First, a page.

The Holocaust in Hungary, 1944:
The Role of the Non-Jewish Hungarians

by
Megan Brady

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On November 5, 2001, Center for Historical Studies Fellow Christian Gerlach of the University of Maryland presented his paper The Holocaust in Hungary, 1944: The Role of the Non-Jewish Hungarians. Explaining the Holocaust is a difficult task, as pinpointing exact motives and causes remains controversial. In his talk, Gerlach emphasized the context of Hungarian political interests and nationalism, discussing the latter in more detail than in his paper.

The case of the Hungarian Holocaust is unique within the general context of genocide. Between May and July 1944, the Hungarian government deported about 420,000 people to Auschwitz, of whom the Germans immediately killed 75%. This rate of mass murder is similar to the extreme case of Poland in the late summer and fall of 1942. As the killings occurred in the last year of the war, historians have typically emphasized the importance of Hungarian anti-Semitic ideology in the Ministry of the Interior and in the gendarmene to explain the rate and speed of the destruction of two thirds of Hungarian Jewry. Gerlach points out that the efficiency of the violence also necessitated more widespread domestic and political support for this to be possible. In his talk, he suggested that historians ought to examine the Hungarian political context and nationalism, both in relation to internal and external affairs.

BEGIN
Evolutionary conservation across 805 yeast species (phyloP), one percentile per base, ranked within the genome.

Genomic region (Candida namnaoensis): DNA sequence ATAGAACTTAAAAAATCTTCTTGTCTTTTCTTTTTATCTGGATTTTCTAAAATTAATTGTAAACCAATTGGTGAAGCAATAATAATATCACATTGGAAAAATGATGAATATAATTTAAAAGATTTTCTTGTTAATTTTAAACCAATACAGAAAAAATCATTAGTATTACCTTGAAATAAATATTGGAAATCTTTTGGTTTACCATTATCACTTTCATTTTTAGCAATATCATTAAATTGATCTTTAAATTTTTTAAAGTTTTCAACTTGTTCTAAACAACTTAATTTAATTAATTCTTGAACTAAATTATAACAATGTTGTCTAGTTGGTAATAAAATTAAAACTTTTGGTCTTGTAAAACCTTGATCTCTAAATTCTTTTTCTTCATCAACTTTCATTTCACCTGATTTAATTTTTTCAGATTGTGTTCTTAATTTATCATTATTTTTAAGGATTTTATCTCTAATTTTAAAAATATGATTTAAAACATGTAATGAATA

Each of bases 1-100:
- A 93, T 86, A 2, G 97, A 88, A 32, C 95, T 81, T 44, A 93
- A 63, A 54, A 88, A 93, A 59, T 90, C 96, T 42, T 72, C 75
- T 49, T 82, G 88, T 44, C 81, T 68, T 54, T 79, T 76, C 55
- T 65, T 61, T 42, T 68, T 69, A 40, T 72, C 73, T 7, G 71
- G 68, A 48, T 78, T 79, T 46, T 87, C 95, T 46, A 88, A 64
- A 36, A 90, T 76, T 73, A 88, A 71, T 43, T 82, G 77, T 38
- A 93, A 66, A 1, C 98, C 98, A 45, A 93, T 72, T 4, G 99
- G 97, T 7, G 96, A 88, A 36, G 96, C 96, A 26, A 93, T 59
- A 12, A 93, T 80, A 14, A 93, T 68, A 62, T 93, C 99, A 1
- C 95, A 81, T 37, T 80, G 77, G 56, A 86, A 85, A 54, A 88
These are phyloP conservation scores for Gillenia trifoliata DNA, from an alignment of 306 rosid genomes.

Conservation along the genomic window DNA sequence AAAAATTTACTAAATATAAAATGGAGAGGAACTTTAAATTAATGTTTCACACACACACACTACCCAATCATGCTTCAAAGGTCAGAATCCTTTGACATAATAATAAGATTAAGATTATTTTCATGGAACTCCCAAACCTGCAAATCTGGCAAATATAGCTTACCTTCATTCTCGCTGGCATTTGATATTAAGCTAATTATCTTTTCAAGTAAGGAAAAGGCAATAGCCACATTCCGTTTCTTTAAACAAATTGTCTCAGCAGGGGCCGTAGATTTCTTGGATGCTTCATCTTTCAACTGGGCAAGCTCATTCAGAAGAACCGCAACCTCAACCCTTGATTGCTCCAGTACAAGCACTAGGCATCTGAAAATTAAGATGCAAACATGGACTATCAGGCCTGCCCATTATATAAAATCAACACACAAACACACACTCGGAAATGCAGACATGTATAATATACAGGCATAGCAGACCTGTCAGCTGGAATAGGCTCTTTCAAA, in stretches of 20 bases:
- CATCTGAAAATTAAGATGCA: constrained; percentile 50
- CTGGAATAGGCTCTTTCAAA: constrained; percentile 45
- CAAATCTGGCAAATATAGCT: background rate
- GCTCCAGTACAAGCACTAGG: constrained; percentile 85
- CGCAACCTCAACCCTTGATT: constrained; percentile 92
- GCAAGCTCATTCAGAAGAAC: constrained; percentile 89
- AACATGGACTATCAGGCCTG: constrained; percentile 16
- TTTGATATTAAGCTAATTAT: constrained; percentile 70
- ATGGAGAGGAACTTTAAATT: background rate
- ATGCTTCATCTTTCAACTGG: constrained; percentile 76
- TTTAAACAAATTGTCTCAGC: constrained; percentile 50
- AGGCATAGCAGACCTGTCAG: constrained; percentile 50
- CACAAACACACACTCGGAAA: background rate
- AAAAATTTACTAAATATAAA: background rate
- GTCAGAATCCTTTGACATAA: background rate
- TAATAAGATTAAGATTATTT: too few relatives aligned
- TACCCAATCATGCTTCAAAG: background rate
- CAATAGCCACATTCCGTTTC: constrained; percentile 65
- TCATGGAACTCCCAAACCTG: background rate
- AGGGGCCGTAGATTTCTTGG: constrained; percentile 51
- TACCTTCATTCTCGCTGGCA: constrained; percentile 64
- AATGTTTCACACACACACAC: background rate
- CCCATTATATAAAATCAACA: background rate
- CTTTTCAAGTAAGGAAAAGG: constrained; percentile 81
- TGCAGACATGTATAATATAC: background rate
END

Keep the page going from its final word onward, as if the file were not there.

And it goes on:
During the Interwar years, Hungary was a newly independent transitional society in possession of newly annexed territories. Following the end of World War One, in the span of one year, Hungary experienced major political upheavals. Violently changing from a democratic regime to a Bolshevik revolution into final form as an authoritarian government supported by aristocrats, the radical right and the military, Hungary also faced a Romanian invasion. The regime did not deal with the resulting social tensions